Liz Carter senior contributor

China’s State Council Opens Weibo Account, Gains 150,000 Followers in 24 Hours

China’s ultra-powerful State Council has joined the social media age by registering an account on Weibo, China’s version of Twitter. In less than 24 hours, the account had already gained more than 150,000 followers, and its first post was retweeted over 30,000 times:

“Hello everyone, the State Council’s Public Announcements Weibo account will officially go online tomorrow, and will carry out its mission of conveying government decrees, promoting policies, guiding work, and serving society. It will report in a timely manner the important policies of the state, and welcomes you to follow!”  [大家好,国务院公报微博明天将正式上线,将秉承"传达政令、宣传政策、指导工作、服务社会"的办刊宗旨,及时准确地公布国家的重大方针政策,欢迎关注!]

Commenting on the account’s post is disabled. The measure is intended to restrict Weibo users’ ability to make their evaluations of the original post visible to other readers. Reposting is not disabled, however, so users can still make their voices heard by reposting, then adding their own comments.

Lamented one netizen who reposted the message: “Yet another account that doesn’t let you comment.” [又一个不让点评的。] Another wrote heatedly, “It’s been reposted like crazy! Ever since I logged on it’s been crowding up my timeline! The State Council Weibo account is so awesome! But you can’t comment! So terrible! If you can’t comment, it means there’s no way to communicate or express yourself, so it’s no different from traditional media, you can only sit there watching like an idiot! We’ve been forced to accept it! We’ve been harmonized! We’ve been ‘don’t speak’ed [a pun on the pen name of recent Nobel winner Mo Yan]! Argh! It’s just a game! Better just to go to sleep!”  [都快转疯了!一上来就被这刷屏!国务院微博太NB了!可就是不能评论!太坑爹了!不能评就意味者还是不能交流不能表达,就和传统媒体没什么区别只能SB样看着!被接受!被和谐!我莫言啊!唉!一场游戏!还是努力睡吧!]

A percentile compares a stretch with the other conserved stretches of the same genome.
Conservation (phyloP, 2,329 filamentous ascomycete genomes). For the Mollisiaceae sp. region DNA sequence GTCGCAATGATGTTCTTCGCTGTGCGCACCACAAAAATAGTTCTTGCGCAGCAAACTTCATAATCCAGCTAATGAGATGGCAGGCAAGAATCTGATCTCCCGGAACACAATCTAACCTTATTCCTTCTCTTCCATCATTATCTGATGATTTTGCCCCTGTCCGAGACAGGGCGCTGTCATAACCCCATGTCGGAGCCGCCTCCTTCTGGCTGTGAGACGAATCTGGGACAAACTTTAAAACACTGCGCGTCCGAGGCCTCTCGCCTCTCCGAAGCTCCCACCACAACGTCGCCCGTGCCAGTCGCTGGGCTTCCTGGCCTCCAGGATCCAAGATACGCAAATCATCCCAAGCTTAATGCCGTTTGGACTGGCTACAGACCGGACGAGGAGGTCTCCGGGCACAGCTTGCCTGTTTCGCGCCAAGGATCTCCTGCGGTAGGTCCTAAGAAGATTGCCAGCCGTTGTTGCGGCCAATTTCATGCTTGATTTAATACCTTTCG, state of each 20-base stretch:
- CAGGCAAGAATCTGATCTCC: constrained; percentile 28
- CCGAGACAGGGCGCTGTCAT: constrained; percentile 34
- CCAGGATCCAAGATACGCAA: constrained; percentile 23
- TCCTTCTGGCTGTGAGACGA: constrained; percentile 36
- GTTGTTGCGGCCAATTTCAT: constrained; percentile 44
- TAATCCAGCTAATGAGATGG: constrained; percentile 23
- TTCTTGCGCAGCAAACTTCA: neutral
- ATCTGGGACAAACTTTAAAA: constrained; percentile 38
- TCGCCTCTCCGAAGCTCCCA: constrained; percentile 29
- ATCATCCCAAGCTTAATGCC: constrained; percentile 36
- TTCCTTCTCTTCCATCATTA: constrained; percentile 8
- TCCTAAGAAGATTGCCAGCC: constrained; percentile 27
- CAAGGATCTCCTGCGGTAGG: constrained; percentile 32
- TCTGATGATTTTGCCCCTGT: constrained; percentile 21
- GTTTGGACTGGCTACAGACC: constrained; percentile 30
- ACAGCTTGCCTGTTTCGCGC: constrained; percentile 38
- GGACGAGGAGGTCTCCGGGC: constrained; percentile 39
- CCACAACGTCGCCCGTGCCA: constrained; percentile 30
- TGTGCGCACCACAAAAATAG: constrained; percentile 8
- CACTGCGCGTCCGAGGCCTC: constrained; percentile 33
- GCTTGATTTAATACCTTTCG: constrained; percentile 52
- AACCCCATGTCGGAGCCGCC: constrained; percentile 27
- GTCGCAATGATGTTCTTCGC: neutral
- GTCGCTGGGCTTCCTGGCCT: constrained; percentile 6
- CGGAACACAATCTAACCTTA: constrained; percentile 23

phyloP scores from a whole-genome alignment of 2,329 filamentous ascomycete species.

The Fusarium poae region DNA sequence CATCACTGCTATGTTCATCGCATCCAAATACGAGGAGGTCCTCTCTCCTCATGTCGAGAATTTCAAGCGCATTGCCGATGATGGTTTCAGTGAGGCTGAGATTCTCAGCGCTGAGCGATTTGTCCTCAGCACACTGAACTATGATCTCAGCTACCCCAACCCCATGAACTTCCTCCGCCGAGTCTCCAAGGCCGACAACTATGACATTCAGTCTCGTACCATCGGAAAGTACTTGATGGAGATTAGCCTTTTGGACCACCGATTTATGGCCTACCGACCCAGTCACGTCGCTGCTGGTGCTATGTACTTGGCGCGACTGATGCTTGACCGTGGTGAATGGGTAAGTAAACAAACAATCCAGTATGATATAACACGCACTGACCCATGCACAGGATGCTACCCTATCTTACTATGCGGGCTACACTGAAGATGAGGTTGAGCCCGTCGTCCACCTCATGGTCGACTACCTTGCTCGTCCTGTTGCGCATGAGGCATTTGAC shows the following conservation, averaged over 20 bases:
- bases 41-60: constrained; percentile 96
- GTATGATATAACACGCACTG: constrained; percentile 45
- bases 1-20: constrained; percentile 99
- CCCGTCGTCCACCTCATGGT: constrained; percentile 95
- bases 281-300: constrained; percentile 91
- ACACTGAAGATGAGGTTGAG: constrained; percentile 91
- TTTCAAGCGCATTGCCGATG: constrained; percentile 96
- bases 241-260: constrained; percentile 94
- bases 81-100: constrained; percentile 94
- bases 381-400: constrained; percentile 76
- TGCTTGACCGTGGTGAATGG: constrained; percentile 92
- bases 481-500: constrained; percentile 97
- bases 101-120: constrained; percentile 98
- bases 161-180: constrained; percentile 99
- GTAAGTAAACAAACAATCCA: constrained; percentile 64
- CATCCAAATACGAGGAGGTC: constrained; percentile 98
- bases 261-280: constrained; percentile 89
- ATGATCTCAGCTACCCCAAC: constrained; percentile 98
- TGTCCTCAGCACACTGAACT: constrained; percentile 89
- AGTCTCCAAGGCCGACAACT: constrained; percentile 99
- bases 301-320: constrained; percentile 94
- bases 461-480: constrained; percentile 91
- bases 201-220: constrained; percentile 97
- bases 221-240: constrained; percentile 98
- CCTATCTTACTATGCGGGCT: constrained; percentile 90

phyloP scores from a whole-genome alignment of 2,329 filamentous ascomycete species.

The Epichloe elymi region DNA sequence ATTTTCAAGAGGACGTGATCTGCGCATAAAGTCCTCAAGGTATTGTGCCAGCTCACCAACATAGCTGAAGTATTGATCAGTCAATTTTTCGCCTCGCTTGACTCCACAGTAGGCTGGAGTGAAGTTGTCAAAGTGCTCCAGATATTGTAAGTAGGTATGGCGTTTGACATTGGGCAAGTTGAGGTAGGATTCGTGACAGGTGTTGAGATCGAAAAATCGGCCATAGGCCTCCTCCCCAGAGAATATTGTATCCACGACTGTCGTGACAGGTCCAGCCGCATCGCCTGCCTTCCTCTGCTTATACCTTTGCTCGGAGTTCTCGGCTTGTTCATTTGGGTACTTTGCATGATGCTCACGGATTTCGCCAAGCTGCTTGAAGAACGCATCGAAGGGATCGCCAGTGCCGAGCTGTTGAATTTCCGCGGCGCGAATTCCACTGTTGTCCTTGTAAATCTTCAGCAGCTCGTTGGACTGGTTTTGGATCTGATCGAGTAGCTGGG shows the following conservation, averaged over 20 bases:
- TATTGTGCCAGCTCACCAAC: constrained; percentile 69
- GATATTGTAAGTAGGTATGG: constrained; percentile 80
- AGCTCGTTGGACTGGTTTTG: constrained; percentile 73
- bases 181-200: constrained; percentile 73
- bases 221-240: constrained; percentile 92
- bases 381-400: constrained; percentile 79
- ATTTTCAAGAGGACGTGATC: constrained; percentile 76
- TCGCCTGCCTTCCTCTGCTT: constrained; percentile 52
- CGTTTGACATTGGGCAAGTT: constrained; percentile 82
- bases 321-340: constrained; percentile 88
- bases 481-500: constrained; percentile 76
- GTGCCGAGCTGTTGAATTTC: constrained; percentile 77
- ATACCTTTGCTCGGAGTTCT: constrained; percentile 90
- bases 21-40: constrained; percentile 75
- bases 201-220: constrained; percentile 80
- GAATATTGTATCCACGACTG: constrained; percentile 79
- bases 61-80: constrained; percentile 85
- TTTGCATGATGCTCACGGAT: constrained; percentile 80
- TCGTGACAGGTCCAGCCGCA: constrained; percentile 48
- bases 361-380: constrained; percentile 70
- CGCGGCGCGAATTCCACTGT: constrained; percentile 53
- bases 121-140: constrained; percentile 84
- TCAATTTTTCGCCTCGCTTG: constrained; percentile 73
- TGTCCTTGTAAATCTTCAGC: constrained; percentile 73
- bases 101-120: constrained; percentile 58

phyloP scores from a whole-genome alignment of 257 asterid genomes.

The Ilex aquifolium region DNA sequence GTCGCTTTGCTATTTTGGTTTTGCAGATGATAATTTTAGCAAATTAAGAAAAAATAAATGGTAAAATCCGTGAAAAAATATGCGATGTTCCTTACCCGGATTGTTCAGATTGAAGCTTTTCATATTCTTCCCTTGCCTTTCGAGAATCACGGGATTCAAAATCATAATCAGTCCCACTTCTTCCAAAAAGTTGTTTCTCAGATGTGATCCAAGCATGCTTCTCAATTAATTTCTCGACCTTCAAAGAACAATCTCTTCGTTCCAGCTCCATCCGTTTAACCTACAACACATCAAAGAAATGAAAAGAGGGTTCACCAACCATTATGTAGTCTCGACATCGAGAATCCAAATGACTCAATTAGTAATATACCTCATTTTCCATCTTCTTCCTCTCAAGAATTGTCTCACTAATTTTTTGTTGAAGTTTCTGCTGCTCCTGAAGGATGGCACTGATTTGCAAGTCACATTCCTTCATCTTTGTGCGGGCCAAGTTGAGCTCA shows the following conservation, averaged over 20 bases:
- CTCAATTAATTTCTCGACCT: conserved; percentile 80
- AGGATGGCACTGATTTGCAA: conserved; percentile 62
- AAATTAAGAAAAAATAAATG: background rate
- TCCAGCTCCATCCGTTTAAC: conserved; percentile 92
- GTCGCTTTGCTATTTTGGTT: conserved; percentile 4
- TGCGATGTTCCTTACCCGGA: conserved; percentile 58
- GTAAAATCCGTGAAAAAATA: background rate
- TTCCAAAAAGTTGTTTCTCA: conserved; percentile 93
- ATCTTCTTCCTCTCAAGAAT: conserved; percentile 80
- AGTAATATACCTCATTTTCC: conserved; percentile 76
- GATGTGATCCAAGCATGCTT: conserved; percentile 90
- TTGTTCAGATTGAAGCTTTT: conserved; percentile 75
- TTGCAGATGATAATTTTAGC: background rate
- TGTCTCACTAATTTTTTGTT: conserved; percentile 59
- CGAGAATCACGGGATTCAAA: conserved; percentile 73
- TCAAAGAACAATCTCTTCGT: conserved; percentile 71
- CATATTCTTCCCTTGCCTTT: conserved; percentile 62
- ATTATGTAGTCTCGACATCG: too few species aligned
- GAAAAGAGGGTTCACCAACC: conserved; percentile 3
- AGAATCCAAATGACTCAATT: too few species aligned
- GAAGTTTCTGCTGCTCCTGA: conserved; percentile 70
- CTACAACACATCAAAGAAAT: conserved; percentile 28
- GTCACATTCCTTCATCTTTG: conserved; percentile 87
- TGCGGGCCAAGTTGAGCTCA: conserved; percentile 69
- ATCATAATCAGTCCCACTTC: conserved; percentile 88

Having just signed up, the State Council follows only six other users: Weibo Customer Service, Top News Headlines, the People’s Daily, Government Weibo Assistance, the Diplomacy Channel, and the personal account of Laser Liu, Sina’s Political Affairs and Media Weibo Cooperation Customer Service Representative.

Some netizens poked fun at  the account for its seemingly limited interest in following others. One commenter asked, “Does this venerable account secretly follow [Japanese adult film actress] Sora Aoi?” [ 贵博有在偷偷关注苍井空么?] (On Weibo, users have the option to anonymously follow a limited number of users).  User @flex2007 chided, “Can’t you even photoshop your picture? Can you not even afford a graphic designer?”

To be fair, it has been only one day. The account will likely undergo many changes after it goes live. For now, one can at least say that even the highest levels of Chinese authority appear to recognize the importance of the country’s social media.

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Liz Carter

Liz Carter is a DC-based China-watcher and the author and translator of a number of Chinese-English textbooks available on amazon.cn. She and her cat Desmond relocated to DC from Beijing, where she studied contemporary Chinese literature at Peking University, after learning that HBO was planning to adapt Game of Thrones for television. She writes at abigenoughforest.com and tweets from @withoutdoing.
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